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Do I need permission from the client to photograph a wedding?

Let the client know if you are bringing the entire production crew with you.

Let the client know if you are bringing the entire production crew with you.

So let’s talk about photographing an event as a wedding vendor. The average wedding is considered a private event. And as the host of a private event, the clients control what photography may occur. They’re King of the Castle. The Numero Uno. El Capitan.

All those present, as either a guest or a vendor, are there at the clients’ discretion and prerogative. If the clients do not want photography, then there’s no photography. If someone breaks that rule, what is the final legal conclusion? Well, offenders can go from guest to trespasser and be put out on front street. That is the power of the host. You don’t have to be here, but if you are, you gotta follow rules of the boss, i.e. the client.

The pitfall is not asking for permission up front. Because, vendors, we’re talking bakers, florists, planners, DJs, are generally retained to perform one function at the event. So, photographing a wedding is NOT something that the law automatically allows you to do simply by the fact that you are already there doing your one particular job. Remember, you serve at the discretion of the client, pursuant to the contract. For further info on this, check out this article.

So what can happen if you the vendor fail to get permission to take photos, but you do anyway and use them for sales or marketing? The client will likely have the right not only to kick you to the curb, but to sue you. So how can we avoid getting sued but also get all those pictures that we want?

THE SAFEST OPTION: GET YOUR CLIENTS TO SIGN A PHOTOGRAPHY RELEASE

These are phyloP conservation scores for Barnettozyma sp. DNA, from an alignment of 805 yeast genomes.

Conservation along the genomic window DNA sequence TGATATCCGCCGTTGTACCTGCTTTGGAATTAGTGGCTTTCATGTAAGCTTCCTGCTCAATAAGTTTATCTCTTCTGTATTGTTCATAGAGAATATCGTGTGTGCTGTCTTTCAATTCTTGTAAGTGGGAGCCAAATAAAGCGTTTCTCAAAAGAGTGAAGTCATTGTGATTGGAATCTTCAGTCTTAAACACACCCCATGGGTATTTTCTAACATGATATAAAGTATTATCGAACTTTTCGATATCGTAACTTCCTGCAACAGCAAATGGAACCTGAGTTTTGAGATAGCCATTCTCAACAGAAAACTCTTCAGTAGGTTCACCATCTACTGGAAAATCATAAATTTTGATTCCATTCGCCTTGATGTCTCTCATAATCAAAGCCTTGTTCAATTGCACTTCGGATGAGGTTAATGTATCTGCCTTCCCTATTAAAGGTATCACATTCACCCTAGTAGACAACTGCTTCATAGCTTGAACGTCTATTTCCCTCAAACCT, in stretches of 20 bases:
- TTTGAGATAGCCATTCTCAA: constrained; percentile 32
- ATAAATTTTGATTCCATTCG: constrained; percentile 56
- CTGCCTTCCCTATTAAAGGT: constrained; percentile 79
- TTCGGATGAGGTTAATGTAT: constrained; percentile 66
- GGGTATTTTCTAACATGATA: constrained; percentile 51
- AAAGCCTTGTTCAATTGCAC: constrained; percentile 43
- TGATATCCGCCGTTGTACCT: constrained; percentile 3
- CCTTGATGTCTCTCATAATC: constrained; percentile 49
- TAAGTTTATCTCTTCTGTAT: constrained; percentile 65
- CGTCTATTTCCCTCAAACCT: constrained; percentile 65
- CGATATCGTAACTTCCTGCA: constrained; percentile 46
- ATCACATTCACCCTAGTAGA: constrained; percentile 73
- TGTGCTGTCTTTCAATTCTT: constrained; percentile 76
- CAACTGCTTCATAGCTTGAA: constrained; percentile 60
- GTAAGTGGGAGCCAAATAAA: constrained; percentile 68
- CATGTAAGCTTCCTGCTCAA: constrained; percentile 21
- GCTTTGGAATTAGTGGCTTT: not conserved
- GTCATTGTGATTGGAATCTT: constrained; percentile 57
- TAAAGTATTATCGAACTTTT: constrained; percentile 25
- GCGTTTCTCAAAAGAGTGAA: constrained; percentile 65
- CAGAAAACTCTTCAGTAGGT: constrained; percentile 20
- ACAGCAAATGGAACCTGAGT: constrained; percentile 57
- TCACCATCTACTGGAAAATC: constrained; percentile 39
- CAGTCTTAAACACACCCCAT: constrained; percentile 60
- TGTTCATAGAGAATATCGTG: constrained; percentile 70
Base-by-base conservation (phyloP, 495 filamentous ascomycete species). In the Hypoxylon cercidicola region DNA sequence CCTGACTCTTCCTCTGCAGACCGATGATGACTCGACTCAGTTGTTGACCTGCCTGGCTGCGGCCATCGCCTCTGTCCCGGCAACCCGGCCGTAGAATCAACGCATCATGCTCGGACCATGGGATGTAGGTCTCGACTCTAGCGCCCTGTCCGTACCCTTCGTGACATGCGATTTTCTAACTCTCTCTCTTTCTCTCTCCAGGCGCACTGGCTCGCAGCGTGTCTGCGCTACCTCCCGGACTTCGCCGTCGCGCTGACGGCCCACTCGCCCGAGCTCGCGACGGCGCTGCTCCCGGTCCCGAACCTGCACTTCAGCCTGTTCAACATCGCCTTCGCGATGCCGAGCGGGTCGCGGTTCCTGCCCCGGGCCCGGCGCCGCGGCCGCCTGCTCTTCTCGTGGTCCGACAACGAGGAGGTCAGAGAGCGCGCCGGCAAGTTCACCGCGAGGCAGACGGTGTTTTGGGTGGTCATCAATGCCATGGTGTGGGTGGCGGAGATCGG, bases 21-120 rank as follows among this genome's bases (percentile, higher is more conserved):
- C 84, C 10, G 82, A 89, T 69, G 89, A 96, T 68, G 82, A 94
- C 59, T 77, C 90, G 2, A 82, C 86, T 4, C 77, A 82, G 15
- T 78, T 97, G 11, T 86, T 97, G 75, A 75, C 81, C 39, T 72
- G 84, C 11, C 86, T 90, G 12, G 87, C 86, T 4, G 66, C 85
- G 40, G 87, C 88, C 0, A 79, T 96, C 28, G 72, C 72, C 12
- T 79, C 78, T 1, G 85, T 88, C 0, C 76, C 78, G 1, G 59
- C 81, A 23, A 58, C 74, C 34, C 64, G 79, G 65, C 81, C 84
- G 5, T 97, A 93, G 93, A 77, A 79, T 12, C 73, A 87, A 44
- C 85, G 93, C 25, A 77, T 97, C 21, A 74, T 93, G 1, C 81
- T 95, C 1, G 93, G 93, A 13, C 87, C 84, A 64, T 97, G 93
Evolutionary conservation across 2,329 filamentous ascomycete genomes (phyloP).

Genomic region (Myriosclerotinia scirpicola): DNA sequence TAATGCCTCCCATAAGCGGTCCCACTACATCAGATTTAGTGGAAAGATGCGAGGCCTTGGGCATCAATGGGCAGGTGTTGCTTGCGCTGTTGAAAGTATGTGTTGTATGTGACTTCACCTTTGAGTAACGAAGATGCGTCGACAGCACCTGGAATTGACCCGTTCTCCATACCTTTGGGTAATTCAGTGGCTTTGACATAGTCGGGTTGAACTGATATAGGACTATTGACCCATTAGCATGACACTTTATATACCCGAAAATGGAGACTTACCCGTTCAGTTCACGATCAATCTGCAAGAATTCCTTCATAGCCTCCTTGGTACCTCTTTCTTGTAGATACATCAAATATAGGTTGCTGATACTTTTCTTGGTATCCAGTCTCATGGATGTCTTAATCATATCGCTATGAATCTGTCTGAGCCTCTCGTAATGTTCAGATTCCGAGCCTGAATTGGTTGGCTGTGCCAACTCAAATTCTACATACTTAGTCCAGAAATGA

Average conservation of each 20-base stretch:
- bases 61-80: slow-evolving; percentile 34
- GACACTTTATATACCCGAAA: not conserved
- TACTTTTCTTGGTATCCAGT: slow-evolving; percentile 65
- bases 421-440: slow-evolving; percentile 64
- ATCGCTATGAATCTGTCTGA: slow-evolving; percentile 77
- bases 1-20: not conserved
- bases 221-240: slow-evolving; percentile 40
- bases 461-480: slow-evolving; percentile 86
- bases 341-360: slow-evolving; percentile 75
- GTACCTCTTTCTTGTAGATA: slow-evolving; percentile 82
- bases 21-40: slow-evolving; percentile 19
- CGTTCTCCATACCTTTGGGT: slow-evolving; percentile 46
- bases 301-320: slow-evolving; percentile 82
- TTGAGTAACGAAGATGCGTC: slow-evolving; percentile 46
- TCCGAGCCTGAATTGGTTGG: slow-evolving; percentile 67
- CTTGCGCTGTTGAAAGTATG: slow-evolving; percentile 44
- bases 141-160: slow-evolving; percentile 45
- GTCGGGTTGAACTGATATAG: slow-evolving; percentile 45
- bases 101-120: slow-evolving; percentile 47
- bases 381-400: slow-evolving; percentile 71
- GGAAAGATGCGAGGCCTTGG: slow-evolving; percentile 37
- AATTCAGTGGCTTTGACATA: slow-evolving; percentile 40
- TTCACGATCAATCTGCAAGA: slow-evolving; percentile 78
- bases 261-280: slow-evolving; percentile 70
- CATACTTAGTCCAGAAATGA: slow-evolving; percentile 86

Incorporate a PHOTOGRAPHY RELEASE into your client contract. A release is the client providing the vendor (1) the right to take the images at the event, and then (2) to utilize the client’s likeness, which appears in the images.

The Client’s likeness? What you talkin’ bout Willis? People have an exclusive right to capitalize or make use of on their own appearance or likeness. It’s why I can’t print all of my pictures of Brad Pitt on a shirt and start selling them. Brad Pitt’s the only one allowed to do that. He has the exclusive right to exploit his likeness, and depending on what state you’re in and how famous your client is, so does your client. So the release allows you to utilize the client’s likeness in certain ways.

Some releases may be broad: “we can use the images for all online marketing purposes, including use on our social media.” Some uses can be very specific, like, “I will be allowed to enter these images into the Bride of Frankenstein Magazine’s Wedding Photo Contest.”

It sounds crazy, but this is very important. A couple months ago, a videographer uploaded to Youtube a funny clip of a drunk groom attempting to take the garter off of the bride. Of course the bride was ‘traumatized’ and sued for intentional infliction of emotional distress in Federal Court. A strong contract saying, I have the right to put your images online, would have almost certainly have prevented this lawsuit. So this is definitely a situation that comes up often that you want to address by having a release.

WEDDING VENDORS SHOULD ALSO CONTRACT FOR COPYRIGHT OWNERSHIP TO IMAGES USED

But what about copyright? The Copyright is a set of rights and protections given to an owner or author of the photograph. The copyright owner has the EXCLUSIVE right to do all kinds of things: publish the photo, distribute it, hang it up on the refrigerator at your momma house, etc.